The company launched in Egypt this year and is looking at raising funding to expand more.
OPay says it processed $1.4 billion in payments in October 2020 by itself. The number was $2 billion by December of that year.
Last July, OPay raised money from Sequoia Capital, IDG Capital, Source Code, GSR Ventures, Opera and Meituan-Dianping. Later in the year, OPay raised another $120 million in its Series B round.
The company’s ploy seems to be based on building a “super app,” which started with its service ORide, a bike rental service. There was a ban on bike-hailing in Nigeria that put a pause on that. The company chose to focus on payments after that, with the pandemic serving as a spurring factor in that, with social distancing and COVID regulations making more people turn to mobile money services.
While OPay seemed to be the only company working in the mobile payments area initially, it’s beginning to see more competitors now. There are other companies such as MTN and Airtel now edging into the space.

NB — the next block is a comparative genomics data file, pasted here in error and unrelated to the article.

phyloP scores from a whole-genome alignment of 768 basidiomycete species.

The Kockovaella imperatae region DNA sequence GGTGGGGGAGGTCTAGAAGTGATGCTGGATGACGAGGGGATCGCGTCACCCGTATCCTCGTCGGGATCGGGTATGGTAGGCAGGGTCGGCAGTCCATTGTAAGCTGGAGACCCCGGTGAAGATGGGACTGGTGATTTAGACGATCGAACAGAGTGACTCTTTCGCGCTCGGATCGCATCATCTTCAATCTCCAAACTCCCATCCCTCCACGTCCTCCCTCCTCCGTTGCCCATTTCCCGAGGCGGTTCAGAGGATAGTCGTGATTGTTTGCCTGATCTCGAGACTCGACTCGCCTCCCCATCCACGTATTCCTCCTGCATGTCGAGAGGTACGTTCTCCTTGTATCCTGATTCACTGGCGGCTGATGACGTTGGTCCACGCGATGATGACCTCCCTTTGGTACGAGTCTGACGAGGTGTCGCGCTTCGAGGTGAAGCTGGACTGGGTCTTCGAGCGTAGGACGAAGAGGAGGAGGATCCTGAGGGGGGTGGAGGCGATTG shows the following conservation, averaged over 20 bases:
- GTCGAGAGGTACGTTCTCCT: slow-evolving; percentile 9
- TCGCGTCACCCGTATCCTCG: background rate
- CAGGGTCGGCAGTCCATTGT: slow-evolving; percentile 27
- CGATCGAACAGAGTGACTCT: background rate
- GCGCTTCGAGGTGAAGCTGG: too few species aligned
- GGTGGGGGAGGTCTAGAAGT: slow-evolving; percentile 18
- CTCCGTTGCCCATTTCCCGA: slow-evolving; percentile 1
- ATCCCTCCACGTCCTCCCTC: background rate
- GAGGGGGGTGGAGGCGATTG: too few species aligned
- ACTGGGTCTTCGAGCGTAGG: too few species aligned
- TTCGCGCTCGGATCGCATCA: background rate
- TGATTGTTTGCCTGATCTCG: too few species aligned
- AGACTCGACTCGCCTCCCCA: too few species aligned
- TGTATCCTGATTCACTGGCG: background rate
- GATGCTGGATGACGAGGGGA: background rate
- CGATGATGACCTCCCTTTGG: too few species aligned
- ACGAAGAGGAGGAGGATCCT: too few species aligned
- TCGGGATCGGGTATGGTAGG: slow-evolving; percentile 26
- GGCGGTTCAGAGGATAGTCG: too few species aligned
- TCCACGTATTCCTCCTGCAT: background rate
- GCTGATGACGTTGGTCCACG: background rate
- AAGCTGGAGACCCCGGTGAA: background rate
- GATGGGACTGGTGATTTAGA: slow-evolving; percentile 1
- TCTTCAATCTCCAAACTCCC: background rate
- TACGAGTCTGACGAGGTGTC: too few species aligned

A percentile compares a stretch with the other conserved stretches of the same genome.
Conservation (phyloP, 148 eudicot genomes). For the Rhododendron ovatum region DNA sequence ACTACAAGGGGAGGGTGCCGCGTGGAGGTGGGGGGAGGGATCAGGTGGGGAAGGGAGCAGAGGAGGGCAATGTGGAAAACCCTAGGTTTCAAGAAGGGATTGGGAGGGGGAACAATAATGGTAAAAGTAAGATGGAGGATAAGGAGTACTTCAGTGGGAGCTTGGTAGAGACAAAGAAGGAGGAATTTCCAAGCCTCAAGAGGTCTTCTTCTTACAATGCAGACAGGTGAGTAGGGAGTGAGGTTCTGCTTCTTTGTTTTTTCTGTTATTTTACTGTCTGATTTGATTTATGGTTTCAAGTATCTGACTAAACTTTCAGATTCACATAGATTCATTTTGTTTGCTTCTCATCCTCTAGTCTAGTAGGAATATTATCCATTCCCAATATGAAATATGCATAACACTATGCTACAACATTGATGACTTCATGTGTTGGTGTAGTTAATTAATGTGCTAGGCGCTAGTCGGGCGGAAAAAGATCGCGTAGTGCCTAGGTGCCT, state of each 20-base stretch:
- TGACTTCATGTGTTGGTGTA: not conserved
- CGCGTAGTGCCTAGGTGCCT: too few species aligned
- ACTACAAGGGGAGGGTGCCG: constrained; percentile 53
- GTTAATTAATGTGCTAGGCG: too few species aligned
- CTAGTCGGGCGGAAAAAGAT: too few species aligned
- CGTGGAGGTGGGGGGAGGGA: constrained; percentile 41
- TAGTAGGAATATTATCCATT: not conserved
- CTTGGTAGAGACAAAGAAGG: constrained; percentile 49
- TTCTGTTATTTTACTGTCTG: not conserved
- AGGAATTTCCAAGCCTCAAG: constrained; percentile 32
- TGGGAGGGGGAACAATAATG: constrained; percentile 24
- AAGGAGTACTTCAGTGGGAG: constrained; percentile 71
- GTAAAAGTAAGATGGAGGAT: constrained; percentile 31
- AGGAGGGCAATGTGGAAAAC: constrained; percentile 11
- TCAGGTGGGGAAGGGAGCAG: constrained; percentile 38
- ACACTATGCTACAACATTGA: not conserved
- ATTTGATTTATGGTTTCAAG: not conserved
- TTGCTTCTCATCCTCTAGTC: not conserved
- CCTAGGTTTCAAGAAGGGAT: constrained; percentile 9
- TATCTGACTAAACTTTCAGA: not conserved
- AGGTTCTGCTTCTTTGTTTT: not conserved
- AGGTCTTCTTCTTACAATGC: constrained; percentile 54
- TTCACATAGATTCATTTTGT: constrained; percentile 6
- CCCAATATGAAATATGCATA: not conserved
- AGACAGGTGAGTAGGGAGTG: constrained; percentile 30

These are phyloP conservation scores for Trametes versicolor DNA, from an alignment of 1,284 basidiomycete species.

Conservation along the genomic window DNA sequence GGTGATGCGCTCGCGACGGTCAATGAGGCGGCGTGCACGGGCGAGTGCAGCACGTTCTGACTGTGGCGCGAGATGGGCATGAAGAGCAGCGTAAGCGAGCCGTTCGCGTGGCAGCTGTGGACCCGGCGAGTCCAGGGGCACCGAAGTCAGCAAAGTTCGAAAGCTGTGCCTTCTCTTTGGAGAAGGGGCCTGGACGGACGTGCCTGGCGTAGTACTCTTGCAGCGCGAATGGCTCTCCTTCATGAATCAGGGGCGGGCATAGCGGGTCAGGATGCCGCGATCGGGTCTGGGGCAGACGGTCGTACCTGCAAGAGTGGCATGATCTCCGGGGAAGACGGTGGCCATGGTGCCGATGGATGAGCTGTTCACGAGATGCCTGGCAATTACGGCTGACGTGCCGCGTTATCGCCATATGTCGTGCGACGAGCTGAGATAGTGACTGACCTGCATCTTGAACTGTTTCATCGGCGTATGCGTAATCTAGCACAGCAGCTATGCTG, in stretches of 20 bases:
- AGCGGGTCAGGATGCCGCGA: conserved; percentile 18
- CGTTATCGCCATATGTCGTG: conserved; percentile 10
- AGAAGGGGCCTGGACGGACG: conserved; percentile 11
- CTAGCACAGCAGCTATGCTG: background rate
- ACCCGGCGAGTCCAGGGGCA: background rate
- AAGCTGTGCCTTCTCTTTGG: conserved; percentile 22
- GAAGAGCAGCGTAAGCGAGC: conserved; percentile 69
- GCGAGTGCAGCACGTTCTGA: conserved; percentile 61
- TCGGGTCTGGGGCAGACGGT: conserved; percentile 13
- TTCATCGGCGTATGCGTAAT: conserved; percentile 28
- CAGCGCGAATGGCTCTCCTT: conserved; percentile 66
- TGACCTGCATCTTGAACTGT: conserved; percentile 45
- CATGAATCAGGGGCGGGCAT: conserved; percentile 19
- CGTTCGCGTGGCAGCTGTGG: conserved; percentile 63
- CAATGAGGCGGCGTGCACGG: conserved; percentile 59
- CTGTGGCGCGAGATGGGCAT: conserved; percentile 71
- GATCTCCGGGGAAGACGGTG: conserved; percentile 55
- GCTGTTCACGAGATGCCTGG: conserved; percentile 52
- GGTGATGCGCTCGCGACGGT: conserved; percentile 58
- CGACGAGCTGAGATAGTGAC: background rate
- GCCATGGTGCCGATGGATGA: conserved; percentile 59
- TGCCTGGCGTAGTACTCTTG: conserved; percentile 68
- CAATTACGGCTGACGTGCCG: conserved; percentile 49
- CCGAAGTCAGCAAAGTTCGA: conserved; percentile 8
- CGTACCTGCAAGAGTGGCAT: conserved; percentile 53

What that means, according to the report, is that OPay could be facing challenges even in its home of Nigeria. And it won’t be easy to take market share outside of the country.
But the company is working on new products like new debit and credit cards.
Nigeria has had a long history of cash being the primary way of accepting payments, with that form of payment being more known and trusted. But as the pandemic made it more difficult to transact in person, there was a need for digital options.
Jay Alabraba, co-founder of Nigerian payments platform Paga, said there would be a new world opening up because of the pandemic, with the future likely to look at more value-added services brought to the table by companies. Though, unlike some governments, Nigeria won’t be pushing contactless with rewards or any other incentives.
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